I am terrible at maintaining my health. I avoid doctors if I can. I haven’t been to the dentist in a year and a half. (My teeth haven’t fallen out yet, so I think I’m okay.)
When I got to college I realized that I only went to the doctor because my dad forced me to.
Now, in my senior year, he sends me voicemails that he receives from my dentist telling me I’m past due for an appointment. My dentist is an hour and a half away in Fort Wayne. I don’t feel the sense of urgency to schedule an appointment while I’m a comfortable distance away in Muncie.
But maybe this trait isn’t completely my fault. My parents also avoid regular check-ups, and stopped taking my brother and me to the doctor once we hit first grade. We don’t have a family doctor. When I was required to get various shots for a trip to Brazil last summer, I put it off and eventually wound up in the Walgreens pharmacy line. But I couldn’t get all of the necessary shots because I needed a doctor recommendation, which I didn’t have.
This caused me to walk into RediMed, an urgent care clinic. That turned out to be a whole process in itself. The clinic could not provide me with a recommendation for Walgreens because I wasn’t a patient of theirs. I had to get a basic physical so that I could technically be labeled as treated by the practitioners there. After paying a small fee, I finally left with my note and headed back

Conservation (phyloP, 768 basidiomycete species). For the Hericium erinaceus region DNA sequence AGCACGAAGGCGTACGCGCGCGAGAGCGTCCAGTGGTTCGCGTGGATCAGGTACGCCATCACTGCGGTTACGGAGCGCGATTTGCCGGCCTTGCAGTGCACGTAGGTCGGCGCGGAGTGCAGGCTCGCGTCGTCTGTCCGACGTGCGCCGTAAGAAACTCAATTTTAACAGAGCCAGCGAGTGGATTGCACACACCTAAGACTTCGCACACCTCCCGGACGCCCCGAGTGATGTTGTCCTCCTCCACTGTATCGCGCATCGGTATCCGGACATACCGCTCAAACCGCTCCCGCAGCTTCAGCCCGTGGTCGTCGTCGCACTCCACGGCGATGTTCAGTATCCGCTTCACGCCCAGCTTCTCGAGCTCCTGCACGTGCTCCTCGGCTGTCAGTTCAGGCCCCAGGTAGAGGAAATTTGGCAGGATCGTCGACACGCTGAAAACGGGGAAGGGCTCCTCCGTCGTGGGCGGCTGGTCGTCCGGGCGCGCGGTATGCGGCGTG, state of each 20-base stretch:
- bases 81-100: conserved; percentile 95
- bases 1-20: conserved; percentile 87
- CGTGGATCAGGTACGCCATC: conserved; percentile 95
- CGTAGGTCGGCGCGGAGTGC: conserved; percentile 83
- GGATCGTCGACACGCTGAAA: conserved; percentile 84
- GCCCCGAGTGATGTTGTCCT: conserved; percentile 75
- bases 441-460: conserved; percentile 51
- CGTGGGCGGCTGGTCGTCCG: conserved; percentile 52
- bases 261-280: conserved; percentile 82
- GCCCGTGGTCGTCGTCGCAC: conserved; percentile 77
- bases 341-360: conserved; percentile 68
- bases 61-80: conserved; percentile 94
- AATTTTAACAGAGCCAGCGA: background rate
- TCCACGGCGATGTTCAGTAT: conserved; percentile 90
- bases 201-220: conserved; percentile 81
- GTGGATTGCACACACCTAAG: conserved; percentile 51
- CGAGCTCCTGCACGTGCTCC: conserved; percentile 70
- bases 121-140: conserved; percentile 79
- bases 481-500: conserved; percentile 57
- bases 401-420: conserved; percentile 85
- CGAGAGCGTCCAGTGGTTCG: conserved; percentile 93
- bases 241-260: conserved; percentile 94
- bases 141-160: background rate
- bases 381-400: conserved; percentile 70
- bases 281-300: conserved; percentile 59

A wild goose chase to be someone’s patient all because I had spent years avoiding being one. I haven’t changed much since.
My medicine cabinet consists of Ibuprofen and NyQuil, and not much else. I’m a firm believer that a little bit of Ibuprofen can cure almost any ailment I encounter.
I consider myself active for walking to and from campus. It’s 20 minutes each way. My weekly exercise comes from the aerobics class I’m required to take in order to graduate. Although, I waited until my senior year to sign up.
Basically, if I am not nagged to call the doctor by my parents, or forced to lift a dumbbell per university curriculum, I most likely just won’t do it.
As little as I pay attention to my health, it’s still a huge part of my life—it’s how I’m alive.
As humans, that’s something we all have in common: We’re alive. We may even be living longer than ever before. Our cover story (“The Human Experience”) explores life expectancy and whether or not there is a limit on the maximum lifespan.
Nothing can guarantee a long and healthy life; some people live to be 100, others may face challenges that cut their lives short.
Some people have mental illnesses that interfere with how they want to live their lives, and they have to figure out ways around them (“My Schizophrenia”).
Some parts of health are completely out of our control. We can even be born with them (“Developing Differently”).
Others may dedicate their lives to working toward an idea of healthy. This includes spending hours in the gym working on their bodies and sticking to a specific diet, all in hopes of achieving their ideal physique (“Bigger Bodies”).
We don’t know how long we will live. We don’t know what obstacles we will face along the way, whether they be physical or mental. What affects one, might not affect all.
We may have different experiences, but, still, the human experience is universal.